Distribution utilities need to adopt new technologies and new ways of thinking to slash the cost of integrating renewable energy generators, electric vehicles and other distributed energy resources (DER) into their grids, according to the latest white paper from Smarter Grid Solutions.
As DNOs accelerate their transition to become distribution system operators (DSOs), the report concludes that utility companies should begin implementing distributed energy resource management systems (DERMS) immediately to save money and meet decarbonisation targets, while also continuing to meet the needs of their increasingly sophisticated and active customers.
The company’s experts identify that the policies and practices used by the transmission system operators (TSOs) to manage their networks cannot simply be copied across to the distribution grid.
The transmission networks are operated using well-established and accurate mathematical models and have monitoring systems in place, along with a high degree of redundancy, multiple layers of security and a common set of price signals to operate the market.
In contrast, distribution networks have a much larger number of connections and are not commonly monitored and controlled autonomously in real-time. The amount of electricity flowing into and out of the distribution system is now changing rapidly with DER often clustering in localised areas, causing issues for individual substations.
Smarter Grid Solutions’ white paper highlights the need for DERMS to help manage these increasingly complex systems.
The Glasgow-based software company is already working with four of the six distribution utilities in Great Britain and has connected more than 350MW of generation capacity to distribution grids, as well as saving its clients more than £175 million in costs.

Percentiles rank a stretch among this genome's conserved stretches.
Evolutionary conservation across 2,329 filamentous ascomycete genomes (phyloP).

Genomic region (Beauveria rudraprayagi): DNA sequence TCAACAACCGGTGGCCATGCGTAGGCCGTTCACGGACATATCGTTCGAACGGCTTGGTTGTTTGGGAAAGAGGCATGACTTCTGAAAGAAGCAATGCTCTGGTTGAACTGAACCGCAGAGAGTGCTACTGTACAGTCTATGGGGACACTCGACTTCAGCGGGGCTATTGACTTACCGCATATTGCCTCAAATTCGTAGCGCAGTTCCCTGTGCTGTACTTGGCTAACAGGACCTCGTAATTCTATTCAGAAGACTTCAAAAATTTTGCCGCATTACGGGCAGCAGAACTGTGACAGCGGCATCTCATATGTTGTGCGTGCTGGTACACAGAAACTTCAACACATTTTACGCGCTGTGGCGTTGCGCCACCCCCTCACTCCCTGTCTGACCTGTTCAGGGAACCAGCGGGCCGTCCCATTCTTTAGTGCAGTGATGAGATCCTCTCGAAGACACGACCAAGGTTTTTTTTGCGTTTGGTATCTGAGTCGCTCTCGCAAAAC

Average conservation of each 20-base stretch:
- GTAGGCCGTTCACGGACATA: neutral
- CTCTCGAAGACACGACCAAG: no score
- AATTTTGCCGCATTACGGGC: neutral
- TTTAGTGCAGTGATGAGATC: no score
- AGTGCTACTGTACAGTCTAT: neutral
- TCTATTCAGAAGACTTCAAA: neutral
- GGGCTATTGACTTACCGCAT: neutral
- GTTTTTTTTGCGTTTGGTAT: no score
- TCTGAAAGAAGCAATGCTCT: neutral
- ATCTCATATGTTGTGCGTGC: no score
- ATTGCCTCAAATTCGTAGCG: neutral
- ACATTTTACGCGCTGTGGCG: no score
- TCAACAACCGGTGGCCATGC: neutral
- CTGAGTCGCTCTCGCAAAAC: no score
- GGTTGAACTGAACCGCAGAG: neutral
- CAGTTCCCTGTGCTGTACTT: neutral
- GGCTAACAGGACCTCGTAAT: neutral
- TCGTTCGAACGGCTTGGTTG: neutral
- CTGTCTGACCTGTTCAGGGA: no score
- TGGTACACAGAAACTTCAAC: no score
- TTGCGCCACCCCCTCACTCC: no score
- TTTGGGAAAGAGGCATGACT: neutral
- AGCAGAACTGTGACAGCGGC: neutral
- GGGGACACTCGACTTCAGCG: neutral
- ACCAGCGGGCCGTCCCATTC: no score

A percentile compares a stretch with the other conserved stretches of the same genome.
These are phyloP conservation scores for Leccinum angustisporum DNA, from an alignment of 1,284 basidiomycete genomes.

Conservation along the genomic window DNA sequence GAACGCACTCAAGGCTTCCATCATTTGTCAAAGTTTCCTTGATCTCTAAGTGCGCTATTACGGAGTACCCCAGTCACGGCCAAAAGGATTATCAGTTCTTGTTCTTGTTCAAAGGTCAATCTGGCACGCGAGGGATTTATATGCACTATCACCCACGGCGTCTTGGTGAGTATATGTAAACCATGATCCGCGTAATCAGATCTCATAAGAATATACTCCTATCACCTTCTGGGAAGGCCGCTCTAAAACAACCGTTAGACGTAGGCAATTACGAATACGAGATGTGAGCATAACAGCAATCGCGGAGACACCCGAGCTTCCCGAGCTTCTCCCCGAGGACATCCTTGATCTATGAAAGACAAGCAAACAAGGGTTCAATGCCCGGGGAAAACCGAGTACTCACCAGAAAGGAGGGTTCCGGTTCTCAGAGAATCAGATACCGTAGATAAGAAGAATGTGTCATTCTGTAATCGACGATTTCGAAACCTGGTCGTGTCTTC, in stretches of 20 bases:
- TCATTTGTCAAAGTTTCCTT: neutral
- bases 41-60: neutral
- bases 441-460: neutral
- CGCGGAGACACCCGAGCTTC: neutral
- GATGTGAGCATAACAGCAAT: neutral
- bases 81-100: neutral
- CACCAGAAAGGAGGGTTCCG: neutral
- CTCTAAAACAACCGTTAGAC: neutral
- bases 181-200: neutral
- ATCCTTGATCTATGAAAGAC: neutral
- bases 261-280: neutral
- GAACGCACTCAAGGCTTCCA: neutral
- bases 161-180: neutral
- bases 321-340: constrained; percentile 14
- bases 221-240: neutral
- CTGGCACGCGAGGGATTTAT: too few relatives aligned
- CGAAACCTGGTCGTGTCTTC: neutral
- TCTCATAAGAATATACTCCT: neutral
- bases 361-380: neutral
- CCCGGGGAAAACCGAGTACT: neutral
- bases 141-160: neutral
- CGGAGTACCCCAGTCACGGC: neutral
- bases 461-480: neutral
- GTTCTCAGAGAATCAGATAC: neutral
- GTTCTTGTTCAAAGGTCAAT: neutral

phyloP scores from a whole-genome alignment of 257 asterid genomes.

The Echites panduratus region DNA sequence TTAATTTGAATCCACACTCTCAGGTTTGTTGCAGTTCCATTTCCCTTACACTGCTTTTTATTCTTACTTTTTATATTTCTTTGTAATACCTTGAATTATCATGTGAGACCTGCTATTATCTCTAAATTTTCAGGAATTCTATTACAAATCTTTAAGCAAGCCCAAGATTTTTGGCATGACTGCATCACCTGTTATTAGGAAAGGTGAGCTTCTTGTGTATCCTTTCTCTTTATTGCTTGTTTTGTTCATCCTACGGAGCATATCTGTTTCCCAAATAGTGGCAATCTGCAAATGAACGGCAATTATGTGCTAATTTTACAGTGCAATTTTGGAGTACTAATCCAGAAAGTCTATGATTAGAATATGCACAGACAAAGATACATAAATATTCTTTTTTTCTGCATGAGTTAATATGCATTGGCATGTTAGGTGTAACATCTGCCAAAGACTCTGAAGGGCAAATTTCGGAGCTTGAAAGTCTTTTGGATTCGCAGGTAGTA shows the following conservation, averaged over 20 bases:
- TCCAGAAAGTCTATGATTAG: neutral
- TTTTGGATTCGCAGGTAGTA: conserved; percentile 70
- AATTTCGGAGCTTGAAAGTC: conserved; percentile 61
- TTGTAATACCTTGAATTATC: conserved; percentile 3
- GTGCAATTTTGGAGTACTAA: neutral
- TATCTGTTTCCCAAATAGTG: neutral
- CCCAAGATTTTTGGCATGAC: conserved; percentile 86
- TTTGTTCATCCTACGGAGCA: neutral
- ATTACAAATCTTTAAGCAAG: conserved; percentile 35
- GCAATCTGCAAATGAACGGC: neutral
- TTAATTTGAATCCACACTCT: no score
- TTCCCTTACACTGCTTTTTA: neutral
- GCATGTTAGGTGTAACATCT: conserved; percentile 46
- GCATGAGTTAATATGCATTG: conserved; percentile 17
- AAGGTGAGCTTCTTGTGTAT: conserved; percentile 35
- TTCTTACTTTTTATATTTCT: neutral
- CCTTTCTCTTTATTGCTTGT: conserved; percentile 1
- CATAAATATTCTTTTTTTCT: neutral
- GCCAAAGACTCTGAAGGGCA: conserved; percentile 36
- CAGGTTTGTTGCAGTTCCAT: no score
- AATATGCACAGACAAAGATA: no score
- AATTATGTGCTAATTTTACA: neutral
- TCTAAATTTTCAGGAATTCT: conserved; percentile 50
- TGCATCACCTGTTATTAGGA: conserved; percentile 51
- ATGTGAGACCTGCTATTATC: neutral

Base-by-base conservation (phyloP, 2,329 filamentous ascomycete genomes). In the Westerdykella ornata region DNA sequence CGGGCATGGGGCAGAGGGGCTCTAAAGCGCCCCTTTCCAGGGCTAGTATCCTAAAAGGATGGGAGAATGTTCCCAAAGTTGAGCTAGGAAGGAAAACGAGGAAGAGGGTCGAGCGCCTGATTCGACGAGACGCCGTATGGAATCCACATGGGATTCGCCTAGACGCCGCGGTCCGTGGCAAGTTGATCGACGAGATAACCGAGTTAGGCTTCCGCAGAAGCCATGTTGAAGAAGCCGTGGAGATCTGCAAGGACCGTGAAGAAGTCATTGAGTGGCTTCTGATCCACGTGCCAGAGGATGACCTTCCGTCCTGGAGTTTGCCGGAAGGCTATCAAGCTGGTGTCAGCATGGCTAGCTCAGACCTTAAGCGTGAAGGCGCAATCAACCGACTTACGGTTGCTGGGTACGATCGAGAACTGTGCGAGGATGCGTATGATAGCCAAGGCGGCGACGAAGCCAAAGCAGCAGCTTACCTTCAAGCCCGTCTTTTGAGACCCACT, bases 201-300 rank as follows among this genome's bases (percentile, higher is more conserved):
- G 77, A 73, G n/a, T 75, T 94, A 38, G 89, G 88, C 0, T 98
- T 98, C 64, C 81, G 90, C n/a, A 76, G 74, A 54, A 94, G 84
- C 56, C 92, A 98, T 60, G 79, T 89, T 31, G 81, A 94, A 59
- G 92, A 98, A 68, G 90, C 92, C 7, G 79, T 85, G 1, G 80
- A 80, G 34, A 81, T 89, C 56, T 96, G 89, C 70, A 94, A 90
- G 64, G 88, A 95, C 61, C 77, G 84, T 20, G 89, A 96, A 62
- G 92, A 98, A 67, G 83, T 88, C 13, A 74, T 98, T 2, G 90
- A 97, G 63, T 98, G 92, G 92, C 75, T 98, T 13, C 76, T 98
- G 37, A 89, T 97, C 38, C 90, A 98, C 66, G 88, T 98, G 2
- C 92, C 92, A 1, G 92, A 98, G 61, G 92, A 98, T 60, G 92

Bob Currie, Chief Technology Officer at Smarter Grid Solutions and the author of the white paper, said: “The number of electric vehicles, solar panels, batteries and other DER being connected to the grid is going to rocket from tens of thousands at present to millions within the next decade, so now is the right time to invest in the right systems.
“Utility companies need to implement DERMS because distribution networks aren’t the same as transmission networks.
“They’re more complex, they have less real-time monitoring and they have different challenges in different locations due to the clustering of DER.
“As DNOs transform into DSOs – offering a wide variety of services on top of looking after wires and substations – they need the right tools at their disposal to manage their grids, and technology such as DERMS is an essential part of that mix.”
Dr Currie, a global expert in DERMS technology who is based in the company’s New York office, added: “It’s interesting to draw comparisons between Great Britain and other markets that are developing smart grids, such as Germany and the United States.
“Germany has been actively managing its grid since 2009, with renewable generators receiving curtailment compensation up to 3% a year, increasing significantly the amount of renewable generators that can connect to the existing distribution system and reducing the overall cost to customers.
“In the US, 2019 will mark a watershed year, with storage capacity exceeding 1GWh, while forward-thinking states like New York are establishing distribution system platforms and requiring utilities to lay out five-year implementation plans.
“It is clear that there is learning to be shared across the most advanced DERMS markets when it comes to the development of flexible connection, operations and market strategies.”
Smarter Grid Solutions was founded in 2008 by Dr Currie, Alan Gooding and Dr Graham Ault, and now has 70 members of staff spread across its offices in Glasgow, London, New York and California.
Smarter Grid Solutions will be showcasing all of the innovative projects that they have worked on over the last 10 years at this year’s DistribuTECH conference in New Orleans, Louisiana. DistribuTECH is the largest transmission and distribution conference and exhibition in North America.